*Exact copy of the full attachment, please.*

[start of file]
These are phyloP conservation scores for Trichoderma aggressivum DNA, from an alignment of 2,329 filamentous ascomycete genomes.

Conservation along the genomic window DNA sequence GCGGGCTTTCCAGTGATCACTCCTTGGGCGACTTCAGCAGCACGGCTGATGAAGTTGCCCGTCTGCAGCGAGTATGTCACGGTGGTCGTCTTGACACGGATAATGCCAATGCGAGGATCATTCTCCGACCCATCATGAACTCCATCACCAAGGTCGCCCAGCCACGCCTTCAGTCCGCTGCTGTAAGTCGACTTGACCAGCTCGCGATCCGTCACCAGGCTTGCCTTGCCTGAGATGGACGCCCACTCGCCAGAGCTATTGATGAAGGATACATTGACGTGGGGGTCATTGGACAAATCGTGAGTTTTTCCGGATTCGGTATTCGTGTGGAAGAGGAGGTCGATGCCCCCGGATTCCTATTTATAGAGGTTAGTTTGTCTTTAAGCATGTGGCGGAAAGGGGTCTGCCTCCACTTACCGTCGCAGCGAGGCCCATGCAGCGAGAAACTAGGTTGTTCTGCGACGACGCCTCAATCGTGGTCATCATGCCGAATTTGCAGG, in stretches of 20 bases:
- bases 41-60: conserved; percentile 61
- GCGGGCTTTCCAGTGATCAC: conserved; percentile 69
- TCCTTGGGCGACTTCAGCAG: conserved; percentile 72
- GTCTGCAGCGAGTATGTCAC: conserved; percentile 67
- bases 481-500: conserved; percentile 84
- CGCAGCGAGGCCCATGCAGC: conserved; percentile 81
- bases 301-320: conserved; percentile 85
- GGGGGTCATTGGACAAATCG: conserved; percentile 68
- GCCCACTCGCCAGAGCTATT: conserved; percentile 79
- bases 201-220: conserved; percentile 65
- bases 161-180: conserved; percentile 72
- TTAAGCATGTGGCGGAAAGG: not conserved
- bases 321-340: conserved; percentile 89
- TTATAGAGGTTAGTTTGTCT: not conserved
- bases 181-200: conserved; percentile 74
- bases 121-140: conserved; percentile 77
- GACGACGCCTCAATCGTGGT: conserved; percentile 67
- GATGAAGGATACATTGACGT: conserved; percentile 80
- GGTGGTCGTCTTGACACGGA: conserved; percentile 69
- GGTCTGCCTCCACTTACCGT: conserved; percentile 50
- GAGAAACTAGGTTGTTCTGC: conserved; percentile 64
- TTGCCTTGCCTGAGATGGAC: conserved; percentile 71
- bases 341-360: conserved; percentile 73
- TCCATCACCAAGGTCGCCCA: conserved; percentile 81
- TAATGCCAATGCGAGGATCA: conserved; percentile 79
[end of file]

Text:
These are phyloP conservation scores for Trichoderma aggressivum DNA, from an alignment of 2,329 filamentous ascomycete genomes.

Conservation along the genomic window DNA sequence GCGGGCTTTCCAGTGATCACTCCTTGGGCGACTTCAGCAGCACGGCTGATGAAGTTGCCCGTCTGCAGCGAGTATGTCACGGTGGTCGTCTTGACACGGATAATGCCAATGCGAGGATCATTCTCCGACCCATCATGAACTCCATCACCAAGGTCGCCCAGCCACGCCTTCAGTCCGCTGCTGTAAGTCGACTTGACCAGCTCGCGATCCGTCACCAGGCTTGCCTTGCCTGAGATGGACGCCCACTCGCCAGAGCTATTGATGAAGGATACATTGACGTGGGGGTCATTGGACAAATCGTGAGTTTTTCCGGATTCGGTATTCGTGTGGAAGAGGAGGTCGATGCCCCCGGATTCCTATTTATAGAGGTTAGTTTGTCTTTAAGCATGTGGCGGAAAGGGGTCTGCCTCCACTTACCGTCGCAGCGAGGCCCATGCAGCGAGAAACTAGGTTGTTCTGCGACGACGCCTCAATCGTGGTCATCATGCCGAATTTGCAGG, in stretches of 20 bases:
- bases 41-60: conserved; percentile 61
- GCGGGCTTTCCAGTGATCAC: conserved; percentile 69
- TCCTTGGGCGACTTCAGCAG: conserved; percentile 72
- GTCTGCAGCGAGTATGTCAC: conserved; percentile 67
- bases 481-500: conserved; percentile 84
- CGCAGCGAGGCCCATGCAGC: conserved; percentile 81
- bases 301-320: conserved; percentile 85
- GGGGGTCATTGGACAAATCG: conserved; percentile 68
- GCCCACTCGCCAGAGCTATT: conserved; percentile 79
- bases 201-220: conserved; percentile 65
- bases 161-180: conserved; percentile 72
- TTAAGCATGTGGCGGAAAGG: not conserved
- bases 321-340: conserved; percentile 89
- TTATAGAGGTTAGTTTGTCT: not conserved
- bases 181-200: conserved; percentile 74
- bases 121-140: conserved; percentile 77
- GACGACGCCTCAATCGTGGT: conserved; percentile 67
- GATGAAGGATACATTGACGT: conserved; percentile 80
- GGTGGTCGTCTTGACACGGA: conserved; percentile 69
- GGTCTGCCTCCACTTACCGT: conserved; percentile 50
- GAGAAACTAGGTTGTTCTGC: conserved; percentile 64
- TTGCCTTGCCTGAGATGGAC: conserved; percentile 71
- bases 341-360: conserved; percentile 73
- TCCATCACCAAGGTCGCCCA: conserved; percentile 81
- TAATGCCAATGCGAGGATCA: conserved; percentile 79